Republican Senator Ron Johnson's unsuccessful threat to prevent gun regulation legislation from being considered in the U.S. Senate this week shouldn't be much of a surprise.
The National Rifle Association despises gun regulation of any kind and Johnson had over a million reasons to side with the group to kill the gun registration bill, which ended up receiving overwhelming bipartisan approval from his colleagues.
Turns out the NRA reported spending more than any other outside special interest group to support Johnson's 2010 election victory over incumbent Democrat Russ Feingold.
Four dozen SuperPACs and nonprofit groups representing the Democratic and Republican parties and an array of powerful special interests reported spending $4.7 million in the Johnson-Feingold contest. The NRA was Johnson's biggest benefactor and also spent more than any other outside group on the list - $1.18 million - or 25 percent of the total.
- Let The People Decide
Money Out, Voters In Wisconsin Coalition asks legislators to let the people decide
The 2012 elections were the most expensive in our nation’s history, but citizens through grassroots action are rising up to say no to the big money special interests drowning out the voices of regular people. Already, 11 states and more than 400 communities around the country have gone on record calling for a constitutional amendment to overturn Citizens United and allow limits on election spending by billionaires and corporations.
The Money Out, Voters In Wisconsin coalition is focused on getting big money out of our elections and making sure all citizens can express their views in our democracy on a level playing field. We are coming together to call on the Wisconsin Legislature to place an advisory referendum about Citizens United on the ballot for the next statewide election. To support this, we are launching a petition drive to demonstrate the public’s support for this action.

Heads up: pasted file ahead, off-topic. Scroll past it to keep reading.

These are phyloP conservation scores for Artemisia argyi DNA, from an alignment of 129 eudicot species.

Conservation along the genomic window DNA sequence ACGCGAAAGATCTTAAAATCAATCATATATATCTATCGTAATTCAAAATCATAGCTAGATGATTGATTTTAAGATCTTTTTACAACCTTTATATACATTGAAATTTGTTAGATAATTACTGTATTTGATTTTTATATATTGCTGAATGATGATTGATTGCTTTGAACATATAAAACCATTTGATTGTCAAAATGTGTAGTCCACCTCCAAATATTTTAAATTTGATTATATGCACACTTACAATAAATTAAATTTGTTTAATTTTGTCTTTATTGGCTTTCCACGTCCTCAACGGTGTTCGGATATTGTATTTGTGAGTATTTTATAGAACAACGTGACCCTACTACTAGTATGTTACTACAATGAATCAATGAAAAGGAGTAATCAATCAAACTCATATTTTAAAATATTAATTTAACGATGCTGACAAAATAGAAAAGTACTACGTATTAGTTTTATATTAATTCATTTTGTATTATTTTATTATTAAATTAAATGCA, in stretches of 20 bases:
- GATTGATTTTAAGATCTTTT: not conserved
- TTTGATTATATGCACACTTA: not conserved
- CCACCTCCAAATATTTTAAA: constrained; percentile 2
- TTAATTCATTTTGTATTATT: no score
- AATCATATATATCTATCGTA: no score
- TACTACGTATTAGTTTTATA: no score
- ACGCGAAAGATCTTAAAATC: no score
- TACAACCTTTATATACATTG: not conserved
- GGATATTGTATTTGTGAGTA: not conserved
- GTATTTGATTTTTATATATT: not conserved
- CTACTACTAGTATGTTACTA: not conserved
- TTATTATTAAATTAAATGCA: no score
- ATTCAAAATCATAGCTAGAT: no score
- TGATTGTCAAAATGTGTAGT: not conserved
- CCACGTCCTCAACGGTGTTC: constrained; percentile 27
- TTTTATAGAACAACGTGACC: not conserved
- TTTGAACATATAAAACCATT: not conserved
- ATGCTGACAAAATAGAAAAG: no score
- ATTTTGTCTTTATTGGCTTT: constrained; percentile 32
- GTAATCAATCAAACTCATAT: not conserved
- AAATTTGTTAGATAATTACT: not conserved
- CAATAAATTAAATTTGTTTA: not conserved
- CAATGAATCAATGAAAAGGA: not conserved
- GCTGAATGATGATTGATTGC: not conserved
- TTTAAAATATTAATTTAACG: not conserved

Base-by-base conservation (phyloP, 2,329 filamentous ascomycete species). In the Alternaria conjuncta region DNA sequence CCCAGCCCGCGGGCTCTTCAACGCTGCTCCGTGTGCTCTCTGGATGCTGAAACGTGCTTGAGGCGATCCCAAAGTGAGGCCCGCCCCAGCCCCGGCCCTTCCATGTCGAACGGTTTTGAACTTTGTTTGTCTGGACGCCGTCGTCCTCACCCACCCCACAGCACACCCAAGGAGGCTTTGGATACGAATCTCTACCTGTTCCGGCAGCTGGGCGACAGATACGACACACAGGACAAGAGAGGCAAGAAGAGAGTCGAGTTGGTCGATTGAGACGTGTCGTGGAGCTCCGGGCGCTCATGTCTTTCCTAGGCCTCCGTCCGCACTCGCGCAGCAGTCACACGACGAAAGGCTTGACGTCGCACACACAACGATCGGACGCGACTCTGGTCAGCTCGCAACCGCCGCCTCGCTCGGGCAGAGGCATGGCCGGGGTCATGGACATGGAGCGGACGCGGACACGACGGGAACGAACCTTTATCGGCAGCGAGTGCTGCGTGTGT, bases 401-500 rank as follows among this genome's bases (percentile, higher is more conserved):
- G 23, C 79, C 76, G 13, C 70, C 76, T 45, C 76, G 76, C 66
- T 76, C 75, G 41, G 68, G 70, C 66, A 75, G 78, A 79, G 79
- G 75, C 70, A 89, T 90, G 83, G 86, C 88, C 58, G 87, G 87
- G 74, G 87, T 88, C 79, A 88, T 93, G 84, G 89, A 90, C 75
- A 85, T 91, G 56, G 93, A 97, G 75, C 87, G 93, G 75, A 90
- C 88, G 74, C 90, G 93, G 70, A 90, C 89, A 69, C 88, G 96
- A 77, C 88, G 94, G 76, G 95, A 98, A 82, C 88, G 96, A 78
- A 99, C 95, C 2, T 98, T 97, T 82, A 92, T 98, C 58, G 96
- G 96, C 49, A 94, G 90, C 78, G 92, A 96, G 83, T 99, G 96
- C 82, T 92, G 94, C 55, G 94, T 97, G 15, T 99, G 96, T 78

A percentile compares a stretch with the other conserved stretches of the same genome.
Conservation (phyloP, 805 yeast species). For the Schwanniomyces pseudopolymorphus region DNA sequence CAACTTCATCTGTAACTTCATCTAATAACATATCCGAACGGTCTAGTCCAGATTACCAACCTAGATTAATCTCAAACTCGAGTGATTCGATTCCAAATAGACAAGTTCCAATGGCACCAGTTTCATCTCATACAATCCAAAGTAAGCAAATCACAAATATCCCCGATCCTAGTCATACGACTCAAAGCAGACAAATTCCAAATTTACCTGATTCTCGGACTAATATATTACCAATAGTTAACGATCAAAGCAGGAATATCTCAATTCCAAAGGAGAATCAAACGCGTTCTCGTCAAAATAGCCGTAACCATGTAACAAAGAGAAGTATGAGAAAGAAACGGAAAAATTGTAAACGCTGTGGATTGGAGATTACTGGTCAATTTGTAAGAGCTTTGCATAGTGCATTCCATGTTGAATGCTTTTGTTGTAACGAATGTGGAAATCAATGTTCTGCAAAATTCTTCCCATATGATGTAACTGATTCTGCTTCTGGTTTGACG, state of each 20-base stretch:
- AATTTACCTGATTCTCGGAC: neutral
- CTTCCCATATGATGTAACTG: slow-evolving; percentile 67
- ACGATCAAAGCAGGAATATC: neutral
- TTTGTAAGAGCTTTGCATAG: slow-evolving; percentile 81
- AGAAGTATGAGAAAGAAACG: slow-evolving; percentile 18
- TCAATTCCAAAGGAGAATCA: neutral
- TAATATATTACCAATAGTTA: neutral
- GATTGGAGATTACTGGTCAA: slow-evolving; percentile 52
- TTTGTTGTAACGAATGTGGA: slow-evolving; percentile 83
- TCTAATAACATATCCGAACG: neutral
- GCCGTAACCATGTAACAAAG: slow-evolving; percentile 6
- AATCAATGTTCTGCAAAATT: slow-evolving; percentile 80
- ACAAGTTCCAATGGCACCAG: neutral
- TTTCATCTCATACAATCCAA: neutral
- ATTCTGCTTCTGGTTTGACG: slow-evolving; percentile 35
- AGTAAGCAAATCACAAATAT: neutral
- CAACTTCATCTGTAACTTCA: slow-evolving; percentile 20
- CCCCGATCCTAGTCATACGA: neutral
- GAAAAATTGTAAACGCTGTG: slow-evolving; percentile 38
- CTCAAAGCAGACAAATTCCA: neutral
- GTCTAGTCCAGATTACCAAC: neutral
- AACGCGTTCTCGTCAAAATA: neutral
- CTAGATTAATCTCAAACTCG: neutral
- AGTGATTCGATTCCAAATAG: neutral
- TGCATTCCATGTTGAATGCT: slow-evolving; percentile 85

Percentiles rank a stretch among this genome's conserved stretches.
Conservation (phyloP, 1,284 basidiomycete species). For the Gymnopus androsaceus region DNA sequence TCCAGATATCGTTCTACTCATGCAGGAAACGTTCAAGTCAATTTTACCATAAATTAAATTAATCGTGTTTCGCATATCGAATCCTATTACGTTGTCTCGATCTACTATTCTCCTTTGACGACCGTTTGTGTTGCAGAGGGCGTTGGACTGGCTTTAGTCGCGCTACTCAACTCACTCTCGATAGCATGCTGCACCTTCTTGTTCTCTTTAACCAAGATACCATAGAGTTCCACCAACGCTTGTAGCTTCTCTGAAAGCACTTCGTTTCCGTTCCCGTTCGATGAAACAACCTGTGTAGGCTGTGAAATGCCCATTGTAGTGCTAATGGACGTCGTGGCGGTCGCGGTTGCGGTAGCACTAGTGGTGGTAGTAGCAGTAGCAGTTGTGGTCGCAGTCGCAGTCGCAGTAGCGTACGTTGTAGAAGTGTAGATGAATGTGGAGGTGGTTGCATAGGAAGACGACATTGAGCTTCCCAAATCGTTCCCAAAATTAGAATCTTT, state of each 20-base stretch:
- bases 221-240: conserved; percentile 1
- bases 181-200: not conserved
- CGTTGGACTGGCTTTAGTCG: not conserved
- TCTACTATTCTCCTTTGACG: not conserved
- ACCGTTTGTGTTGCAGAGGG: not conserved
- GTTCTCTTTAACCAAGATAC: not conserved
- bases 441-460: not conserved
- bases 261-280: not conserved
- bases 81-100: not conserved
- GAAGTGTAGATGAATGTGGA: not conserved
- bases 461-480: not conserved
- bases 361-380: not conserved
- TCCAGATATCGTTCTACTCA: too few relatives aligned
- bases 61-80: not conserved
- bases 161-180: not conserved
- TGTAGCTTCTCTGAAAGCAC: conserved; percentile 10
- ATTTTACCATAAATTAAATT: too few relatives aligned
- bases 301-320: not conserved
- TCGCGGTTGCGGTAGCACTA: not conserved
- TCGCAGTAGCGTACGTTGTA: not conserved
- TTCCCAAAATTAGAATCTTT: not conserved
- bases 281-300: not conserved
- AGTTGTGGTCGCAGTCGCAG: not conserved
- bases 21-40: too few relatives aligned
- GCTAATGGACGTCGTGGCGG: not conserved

On an issue this big, the people of Wisconsin deserve a chance to weigh in.
The Wisconsin Democracy Campaign is a homegrown network of citizens fighting government corruption and working for fair elections, judicial integrity, media democracy, and open and transparent government. The Democracy Campaign pursues these objectives through research, citizen education, community outreach, coalition building and direct advocacy.
WDC was founded in 1995 as a nonprofit, independent coalition of individuals and groups responding to the growing dominance of special interest money in the campaigns of state lawmakers.
Special interests that favor new mining rules hold $610 to $1 contribution advantage
January 28, 2013
Madison – Special interests that back loosening mining regulations for a Florida company that wants to dig an open pit iron ore mine in northern Wisconsin have contributed $15.6 million to the Republican-controlled legislature and GOP Governor Scott Walker who are likely to approve mining permit changes in the coming months.
The Democracy Campaign review also found the campaign contributions made by mining deregulation interests swamped those of mining deregulation opponents – environmental groups – by a ratio of $610 to $1. Environmental groups which oppose the Republican mining proposal introduced in mid-January contributed only $25,544 to legislators between 2010 and June 2012 and to the governor between 2010 and April 23, 2012.
Support for a nearly identical GOP proposal last session to reduce groundwater, wetland, waste rock disposal and other environment laws for iron ore mining and impose deadlines on the state to review mine proposals so companies can get permits faster was led by manufacturing, construction, business, banking, transportation and four other special interests, according to state lobbying records.
Ask any Capitol watcher what tops the agenda for the 2013-2014 legislative session, and it doesn't take long for mining to come up. A mining bill is coming any day nowand is expected to be acted on early in the session.
The question is whether the bill has any hope of actually producing a mine.
Discussion of mining legislation centers around a proposed iron ore mine in the Penokee-Gogebic Range in the northern part of the state. The project has more than its share of doubters. Experts question its economic feasibility, pointing out that the ore is relatively low-grade not to mention deeply buried and hard to reach, quite possibly making the mine cost prohibitive.